See also[edit | edit source]

See also a blog post about this topic on our Tumblr.

Notes[edit | edit source]

  1. While generally a nonbinary person is transgender by definition, some nonbinary people prefer to avoid the transgender label for themselves.

References[edit | edit source]

  1. 1.0 1.1 This quote is a snippet from an answer to the survey conducted in the year 2018. Note for editors: the text of the quote, as well as the name, age and gender identity of its author shouldn't be changed.
  2. "Gender and health". World Health Organization. Archived from the original on 17 July 2023.
  3. "What is Gender?". The Gender Dysphoria Bible. Archived from the original on 17 July 2023.
  4. Archived on 17 July 2023
  5. 5.0 5.1 Morrow DF (2006). "Sexual Orientation and Gender Identity Expression.". In Morrow DF, Messinger L (eds.). Sexual orientation and gender expression in social work practice: working with gay, lesbian, bisexual, and transgender people. New York: Columbia University Press. pp. 3–17 (8). ISBN 978-0-231-50186-6. Archived from the original on 19 December 2021. Retrieved 19 December 2021. Gender identity refers to an individual's personal sense of identity as masculine or feminine, or some combination thereof.
  6. Reisner, Sari L.; Hughto, Jaclyn M. W. (27 August 2019). Shiu, Cheng-Shi (ed.). "Comparing the health of non-binary and binary transgender adults in a statewide non-probability sample". PLoS One. 14 (8). doi:10.1371/journal.pone.0221583. PMID 31454395. Archived from the original on 17 July 2023. Non-binary-identified transgender people may have different sociodemographic characteristics than binary transgender people (e.g., those who identify with a binary gender such as transgender men or transgender women).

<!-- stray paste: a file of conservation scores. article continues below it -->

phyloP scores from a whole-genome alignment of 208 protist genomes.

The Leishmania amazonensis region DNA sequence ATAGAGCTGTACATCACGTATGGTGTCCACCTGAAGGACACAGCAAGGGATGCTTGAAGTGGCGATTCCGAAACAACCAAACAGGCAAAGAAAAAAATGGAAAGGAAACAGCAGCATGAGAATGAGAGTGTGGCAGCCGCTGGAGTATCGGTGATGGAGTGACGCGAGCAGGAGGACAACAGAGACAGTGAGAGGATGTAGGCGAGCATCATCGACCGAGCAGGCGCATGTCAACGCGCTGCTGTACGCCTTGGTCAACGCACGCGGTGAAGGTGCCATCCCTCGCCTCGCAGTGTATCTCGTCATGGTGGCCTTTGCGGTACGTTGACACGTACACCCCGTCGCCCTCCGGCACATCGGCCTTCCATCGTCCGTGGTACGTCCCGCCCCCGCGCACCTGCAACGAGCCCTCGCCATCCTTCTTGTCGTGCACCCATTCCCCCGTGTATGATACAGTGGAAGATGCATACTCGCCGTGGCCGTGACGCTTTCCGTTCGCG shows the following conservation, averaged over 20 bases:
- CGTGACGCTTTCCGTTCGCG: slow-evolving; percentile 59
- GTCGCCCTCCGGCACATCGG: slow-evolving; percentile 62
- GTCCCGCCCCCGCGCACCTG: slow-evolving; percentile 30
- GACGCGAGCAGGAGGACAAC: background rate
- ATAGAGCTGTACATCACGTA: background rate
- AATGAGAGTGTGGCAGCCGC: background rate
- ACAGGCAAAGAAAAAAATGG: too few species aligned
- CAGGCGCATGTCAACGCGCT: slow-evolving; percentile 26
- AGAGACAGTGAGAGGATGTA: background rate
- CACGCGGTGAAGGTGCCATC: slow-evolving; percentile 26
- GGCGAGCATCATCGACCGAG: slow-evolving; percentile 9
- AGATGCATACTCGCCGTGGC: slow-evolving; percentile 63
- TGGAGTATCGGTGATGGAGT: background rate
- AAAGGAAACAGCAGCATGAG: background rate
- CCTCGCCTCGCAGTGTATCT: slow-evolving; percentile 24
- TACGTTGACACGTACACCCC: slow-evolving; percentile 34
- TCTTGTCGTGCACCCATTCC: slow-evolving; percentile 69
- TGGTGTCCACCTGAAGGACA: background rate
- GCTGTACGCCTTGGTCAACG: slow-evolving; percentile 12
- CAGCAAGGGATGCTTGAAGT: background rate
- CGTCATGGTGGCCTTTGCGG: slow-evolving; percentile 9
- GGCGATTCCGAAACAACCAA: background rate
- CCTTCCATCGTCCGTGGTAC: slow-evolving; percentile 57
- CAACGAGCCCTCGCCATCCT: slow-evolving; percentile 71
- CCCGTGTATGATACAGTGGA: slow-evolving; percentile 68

7. Marston, Cicely (16 March 2020). "Sex is biological and gender is social – right?". LSHTM. Archived from the original on 17 July 2023. Retrieved 26 June 2023.
  8. "Intersex people". OHCHR. Archived from the original on 17 July 2023. Retrieved 26 June 2023.
  9. Harper, Douglas. "gender (n.)". Etymonline. Archived from the original on 17 July 2023. Retrieved 28 June 2023.
  10. Holmes, Brooke (2012). "Introduction". Gender: Antiquity and its Legacy. Oxford University Press. pp. 1–2. ISBN 978-0195380828. For as it turns out, what we call gender is a fairly recent concept. It's not that people in Ancient Greece and Rome didn't talk and think and argue about the categories of male and female, masculine and feminine and the nature and extent of sexual difference. They did in [ways] both similar to and very different from our own. The problem is that they didn't have the concept of gender that has grown so influential in the humanities and the social sciences over the past four decades.
  11. Bentley, Madison (April 1945). "Sanity and Hazard in Childhood". The American Journal of Psychology. 58 (2): 212–246. doi:10.2307/1417846. ISSN 0002-9556. JSTOR 1417846. Archived from the original on 17 July 2023. Retrieved 17 August 2021.
  12. Witt, Charlotte E. (2011). Feminist metaphysics: explorations in the ontology of sex, gender and identity. Springer. p. 48. ISBN 978-90-481-3782-4. OCLC 780208834. Archived from the original on 17 February 2022. Retrieved 6 September 2021.
  13. 13.0 13.1 Archived on 17 July 2023
  14. Archived on 17 July 2023
  15. Archived on 17 July 2023
  16. Archived on 17 July 2023
  17. Archived on 17 July 2023